24 July 2019

This article has been written by Anne Thompson as featured on her blog. Anne is a librarian with 20 years’ experience in schools and public libraries. She is also Chair of @SLA_UK_Surrey, a blogger and reviewer for @TheBookbag as well as a Coram Beanstalk Story Starter introducing children aged 3-5 to the magic of books.

On Monday evening I attended a screening of H is for Harry - a documentary created by Postcode Films. Through the eyes of an eleven year old boy and his classmates we view what life is like for those children who struggle with literacy.

It was a moving and at times disheartening experience as the issues of educational inequality and inter-generational illiteracy were highlighted. However I ended the evening with a feeling of hope that much is being done to try to correct this situation.

We joined Harry on his first day at secondary school but his story and his educational difficulties had started long before that. His father and his grandfather are unable to read and write and Harry’s dad wants better for his son and hopes that attendance at a new academy will provide Harry with the opportunities he lacked. In the early days of Year 7 the pupils are reminded of the academic path stretching ahead to university and as I watched Harry’s expression as he listened I feared for him. However, despite the challenges the teachers faced as they endeavoured to make a difference, the dedication, commitment and care they showed to Harry was deeply affecting. In particular Harry’s form teacher, who also acted as his one to one support provider, managed to connect with him and we saw glimpses of success as he made progress. His face when he scored ten out of ten in a spelling test was a joy to see. His teacher shared in that joy too.

By the end of Year 7 Harry had made good progress and was praised by all involved with him. Yet the gap between Harry and his classmates in English attainment was still large and as an audience we all noticed and were saddened by the change in Harry as he returned in Year 8. There had been a noticeable slump and despite the fact that Harry was now considered able to re-join the class, albeit with support, he continued to slide. Eventually the academy decided they can no longer cater for Harry’s needs and he subsequently left to attend a special school. Before that there were happy moments along the way including Harry’s interaction with his friends particularly on a residential school trip. Before he left it was heartening to see how he engaged with the younger children in the primary school showing a gentle, kindness and understanding. There was so much more to Harry than his test results and as an audience we were all able witness this.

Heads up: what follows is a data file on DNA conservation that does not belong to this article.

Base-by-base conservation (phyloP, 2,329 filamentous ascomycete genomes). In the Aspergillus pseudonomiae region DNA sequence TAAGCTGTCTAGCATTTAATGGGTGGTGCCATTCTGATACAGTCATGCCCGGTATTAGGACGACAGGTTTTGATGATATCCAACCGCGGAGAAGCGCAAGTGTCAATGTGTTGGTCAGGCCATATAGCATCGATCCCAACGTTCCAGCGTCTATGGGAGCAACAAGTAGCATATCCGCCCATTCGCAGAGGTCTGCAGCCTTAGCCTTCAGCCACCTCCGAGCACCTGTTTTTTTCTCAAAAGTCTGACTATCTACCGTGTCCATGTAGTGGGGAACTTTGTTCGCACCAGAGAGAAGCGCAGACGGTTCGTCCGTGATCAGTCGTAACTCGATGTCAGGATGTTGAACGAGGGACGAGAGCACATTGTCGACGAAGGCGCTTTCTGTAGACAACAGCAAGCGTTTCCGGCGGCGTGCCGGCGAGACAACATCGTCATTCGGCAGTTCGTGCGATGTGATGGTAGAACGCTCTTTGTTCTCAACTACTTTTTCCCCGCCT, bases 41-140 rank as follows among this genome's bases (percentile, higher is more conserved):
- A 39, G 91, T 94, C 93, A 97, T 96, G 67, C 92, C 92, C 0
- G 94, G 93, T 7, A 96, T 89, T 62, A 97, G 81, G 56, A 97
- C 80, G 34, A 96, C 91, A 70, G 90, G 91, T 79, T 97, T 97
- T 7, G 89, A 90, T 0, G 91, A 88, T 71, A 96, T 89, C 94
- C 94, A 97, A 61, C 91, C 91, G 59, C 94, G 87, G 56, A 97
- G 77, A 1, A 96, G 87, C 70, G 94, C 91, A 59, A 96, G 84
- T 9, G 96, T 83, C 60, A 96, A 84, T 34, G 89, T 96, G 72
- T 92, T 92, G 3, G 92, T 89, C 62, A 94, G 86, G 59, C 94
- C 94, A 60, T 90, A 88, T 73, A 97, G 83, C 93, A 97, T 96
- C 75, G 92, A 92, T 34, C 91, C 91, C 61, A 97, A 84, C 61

The producers of the documentary deliberately wanted the issues in the film to be shown from a child’s perspective and therefore there were some unanswered questions about Harry’s circumstances. The co-producer of H is for Harry, Jaime Taylor, was able to fill in some of the gaps in a Q and A session afterwards. She is still in contact with Harry, his father and his former teacher and thankfully his part in the making of this film has had a positive effect on Harry’s life.

One of the most important aspects of this film is that it draws attention to the situation and prompts discussion about what can be done to help and ideally to prevent this from continuing. There is no quick fix and there are many much more qualified than I am to put these ideas in to practice. However it made me think about the various ways in which I am already involved and has encouraged me to share some points that I believe are relevant.

The screening I attended was organised by the charity, Coram Beanstalk, and the film served to highlight the huge importance of the work they do in both Early Years settings and Primary Schools. As we witnessed in H is for Harry if a child is struggling with reading as they start at secondary level it is much harder for that gap to be made up. Coram Beanstalk recruits, trains and supports volunteers to provide one-to-one literacy support in early years settings and primary schools to children who have fallen behind with their reading.